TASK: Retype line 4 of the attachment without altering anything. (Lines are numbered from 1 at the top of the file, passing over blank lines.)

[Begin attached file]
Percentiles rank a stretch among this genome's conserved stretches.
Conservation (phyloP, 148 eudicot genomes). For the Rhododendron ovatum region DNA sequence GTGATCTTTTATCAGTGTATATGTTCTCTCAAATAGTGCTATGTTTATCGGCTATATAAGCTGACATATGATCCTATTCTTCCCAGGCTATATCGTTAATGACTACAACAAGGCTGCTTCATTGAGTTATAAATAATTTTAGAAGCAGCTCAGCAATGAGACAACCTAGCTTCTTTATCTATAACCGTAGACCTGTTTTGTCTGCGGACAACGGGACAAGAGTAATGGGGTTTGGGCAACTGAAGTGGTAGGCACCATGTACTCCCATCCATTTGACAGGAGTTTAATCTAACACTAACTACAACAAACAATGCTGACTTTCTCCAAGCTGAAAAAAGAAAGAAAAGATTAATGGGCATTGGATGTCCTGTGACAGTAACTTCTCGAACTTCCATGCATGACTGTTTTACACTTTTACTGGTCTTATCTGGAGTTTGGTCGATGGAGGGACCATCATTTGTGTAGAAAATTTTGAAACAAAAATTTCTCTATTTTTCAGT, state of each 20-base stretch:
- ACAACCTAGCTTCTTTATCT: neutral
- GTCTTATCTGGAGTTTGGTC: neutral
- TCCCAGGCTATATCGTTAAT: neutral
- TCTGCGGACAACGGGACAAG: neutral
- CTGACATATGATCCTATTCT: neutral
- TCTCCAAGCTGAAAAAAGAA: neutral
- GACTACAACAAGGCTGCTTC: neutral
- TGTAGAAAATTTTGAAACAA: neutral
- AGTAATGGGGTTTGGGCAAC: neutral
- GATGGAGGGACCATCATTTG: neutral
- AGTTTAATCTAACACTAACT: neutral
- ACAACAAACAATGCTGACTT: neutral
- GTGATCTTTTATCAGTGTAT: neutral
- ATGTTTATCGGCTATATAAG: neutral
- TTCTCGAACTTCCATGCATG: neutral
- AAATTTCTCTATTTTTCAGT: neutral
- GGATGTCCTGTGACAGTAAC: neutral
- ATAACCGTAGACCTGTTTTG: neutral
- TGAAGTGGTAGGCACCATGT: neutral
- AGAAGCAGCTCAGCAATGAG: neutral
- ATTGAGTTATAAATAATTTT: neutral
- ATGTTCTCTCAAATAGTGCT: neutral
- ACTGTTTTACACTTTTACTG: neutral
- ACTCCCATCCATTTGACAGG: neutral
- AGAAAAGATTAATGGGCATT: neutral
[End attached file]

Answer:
- GTCTTATCTGGAGTTTGGTC: neutral